Russian Rocket Fails To Deliver US Satellite Into Orbit, Crashes In Pacific
February 1, 2013

Russian Rocket Fails To Deliver US Satellite Into Orbit, Crashes In Pacific

Lawrence LeBlond for - Your Universe Online

Russia´s space industry has suffered yet another blow after a Zenit-3SL launch vehicle failed to deliver a US telecommunications satellite into orbit last night. The rocket, operated from a floating launch pad south of the Hawaiian Islands, failed 40 seconds after lift-off at 06:59 GMT and plunged back into the Pacific Ocean.

The Russian rocket was carrying the Intelsat-27 telecommunications satellite, which was built by Boeing Space & Intelligence Systems and was to be positioned over the Atlantic to provide TV feeds for the US, Latin America and Europe. Officials from Sea Launch AG, the company which organized the launch, confirmed the launch was a failure and said it would establish a review board to determine what went wrong.

"We are very disappointed with the outcome of the launch and offer our sincere regrets to our customer, Intelsat, and their spacecraft provider, Boeing," Kjell Karlsen, president of Sea Launch AG, said in a statement.

"The cause of the failure is unknown, but we are evaluating it and working closely with Intelsat, Boeing, Energia Logistics Ltd and our Zenit-3SL suppliers. We will do everything reasonably possible to recover from this unexpected and unfortunate event," Karlsen added.

The launch came not long after Sea Launch pulled out of Chapter 11. After a rocket failure in 2007 left the company in disarray, with orders slowing and debts piling, the company was forced to seek bankruptcy protection. The company returned to a successful program strategy in 2011, launching 4 consecutive satellites without a hiccup.

The firm uses a converted oil rig, known as Odyssey, to launch spacecraft. The oil rig and its command ship are based at Long Beach, California. However, the firm relocates to the equator at 154 degrees W Latitude for all launches. An equatorial launch gives the rocket more boost from the Earth´s natural rotation, meaning it can lift heavier payloads into orbit.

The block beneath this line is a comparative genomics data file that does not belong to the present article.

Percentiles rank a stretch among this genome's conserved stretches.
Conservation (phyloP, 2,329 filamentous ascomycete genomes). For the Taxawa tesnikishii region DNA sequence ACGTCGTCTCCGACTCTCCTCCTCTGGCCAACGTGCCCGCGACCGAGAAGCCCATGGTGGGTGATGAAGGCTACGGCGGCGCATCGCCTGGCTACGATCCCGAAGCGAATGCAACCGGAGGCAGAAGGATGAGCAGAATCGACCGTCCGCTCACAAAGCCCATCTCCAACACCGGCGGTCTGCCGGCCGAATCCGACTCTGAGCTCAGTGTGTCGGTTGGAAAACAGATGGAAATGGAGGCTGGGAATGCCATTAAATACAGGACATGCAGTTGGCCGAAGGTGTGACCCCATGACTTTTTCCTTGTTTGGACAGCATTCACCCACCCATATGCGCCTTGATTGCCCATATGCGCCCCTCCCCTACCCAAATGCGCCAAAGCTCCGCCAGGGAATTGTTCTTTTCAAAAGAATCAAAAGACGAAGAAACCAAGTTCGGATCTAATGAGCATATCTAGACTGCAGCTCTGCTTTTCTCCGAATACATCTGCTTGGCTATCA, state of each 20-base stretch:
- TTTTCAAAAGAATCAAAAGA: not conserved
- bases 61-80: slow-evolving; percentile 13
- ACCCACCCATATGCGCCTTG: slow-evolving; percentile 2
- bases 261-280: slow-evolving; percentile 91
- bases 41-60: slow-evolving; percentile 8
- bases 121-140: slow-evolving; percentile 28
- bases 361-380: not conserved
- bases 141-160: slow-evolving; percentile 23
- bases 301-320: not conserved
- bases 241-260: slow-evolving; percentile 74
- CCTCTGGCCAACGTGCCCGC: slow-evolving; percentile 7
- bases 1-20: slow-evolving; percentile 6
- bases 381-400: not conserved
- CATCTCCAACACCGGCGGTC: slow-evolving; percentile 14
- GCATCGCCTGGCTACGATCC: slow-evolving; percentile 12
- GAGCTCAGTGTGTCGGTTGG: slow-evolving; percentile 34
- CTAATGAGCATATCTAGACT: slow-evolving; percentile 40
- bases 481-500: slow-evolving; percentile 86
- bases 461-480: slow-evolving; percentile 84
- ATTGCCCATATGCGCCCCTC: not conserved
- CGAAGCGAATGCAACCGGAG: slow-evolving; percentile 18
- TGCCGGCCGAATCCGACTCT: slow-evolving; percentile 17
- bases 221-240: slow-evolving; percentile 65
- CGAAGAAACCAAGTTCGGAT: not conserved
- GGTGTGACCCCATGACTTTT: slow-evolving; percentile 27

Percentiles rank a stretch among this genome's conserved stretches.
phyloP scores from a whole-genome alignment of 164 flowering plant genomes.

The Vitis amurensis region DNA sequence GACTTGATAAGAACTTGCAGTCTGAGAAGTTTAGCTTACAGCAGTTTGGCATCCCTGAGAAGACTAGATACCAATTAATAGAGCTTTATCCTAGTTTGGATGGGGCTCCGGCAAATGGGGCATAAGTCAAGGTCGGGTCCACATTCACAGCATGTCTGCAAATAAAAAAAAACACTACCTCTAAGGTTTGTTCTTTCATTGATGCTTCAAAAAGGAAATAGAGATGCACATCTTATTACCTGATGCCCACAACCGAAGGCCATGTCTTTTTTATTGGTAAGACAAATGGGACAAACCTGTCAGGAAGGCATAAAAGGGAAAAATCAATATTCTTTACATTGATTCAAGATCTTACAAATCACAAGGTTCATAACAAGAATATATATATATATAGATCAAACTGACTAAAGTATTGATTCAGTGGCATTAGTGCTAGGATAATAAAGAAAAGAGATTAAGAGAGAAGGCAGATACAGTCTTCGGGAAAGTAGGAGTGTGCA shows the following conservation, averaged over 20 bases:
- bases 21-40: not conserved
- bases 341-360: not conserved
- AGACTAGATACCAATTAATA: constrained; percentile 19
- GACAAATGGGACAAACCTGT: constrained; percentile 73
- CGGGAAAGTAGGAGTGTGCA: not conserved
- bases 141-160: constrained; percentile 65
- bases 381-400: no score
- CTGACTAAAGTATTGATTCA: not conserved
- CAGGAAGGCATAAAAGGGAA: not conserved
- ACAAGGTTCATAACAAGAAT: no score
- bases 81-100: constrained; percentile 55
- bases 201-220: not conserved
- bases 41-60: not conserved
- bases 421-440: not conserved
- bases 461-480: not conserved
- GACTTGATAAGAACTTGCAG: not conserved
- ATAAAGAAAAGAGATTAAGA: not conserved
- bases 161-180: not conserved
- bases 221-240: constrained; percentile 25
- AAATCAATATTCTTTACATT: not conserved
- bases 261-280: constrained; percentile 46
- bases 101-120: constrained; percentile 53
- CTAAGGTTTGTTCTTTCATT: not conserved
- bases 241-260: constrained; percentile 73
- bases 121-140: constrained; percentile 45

After the restructuring of Sea Launch, a Russian-led consortium headed by Energia Overseas Ltd. took control of the firm.

Vitaly Lopota, head of Energia, said the failure in the Russian rocket´s engine appeared less than a minute after lift-off. However, the reason for the failure is yet to be determined, he noted.

"We had an abnormal situation — the emergency shutdown of the first stage engine," Lopota told the state-owned RIA Novosti news agency, as cited by The Telegraph. "It happened 50 seconds into the flight. We are now looking into what happened."

Other sources said the rocket veered off course moments after it blasted off. The area had been affected by heavy waves for days, possibly affecting the launch, noted some sources.

Another source told the Interfax news agency that the “rockets detected an abnormal situation linked to platform instability from the very start, and then switched the engines over (to operations) aimed at steering the rocket away from the platform.”

Sea Launch has been conducting commercial launches since 1999. The firm has had 34 successful missions since operations began. The Intelsat-27 craft was originally due to launch on Thursday, yet officials said the extra day delay was not due to rocket unreliability or equipment issues.

Whatever the cause of the latest rocket failure, it only heightens the pressure placed on Russia, which has dealt with a series of mission failures over the past few years. And with Russia and its Soyuz now being the only viable option for ferrying astronauts to and from the International Space Station (ISS), their space program is under close scrutiny by NASA, the ESA and other space agencies who pay top dollar to use their services.

With Russia´s continuing string of space failures, NASA has been looking to the commercial sector to develop viable spacecraft for launching astronauts from US soil. Several companies, including SpaceX and Boeing, have partnered up with the American space agency to build the next generation of vessels that will carry astronauts into space.

Once the cause of this latest failure is identified and corrective actions are taken, Sea Launch and its partners will need to re-instill confidence in their product.

As for the Russian Zenit-3SL rocket, the vehicle has a good reliability record, with 31 of 35 launches being successful. Of the four failures, one ended in a successful recovery. A modified version, Zenit-3SLB, has had 5 successful launches from the Baikonur Cosmodrome since April 2008.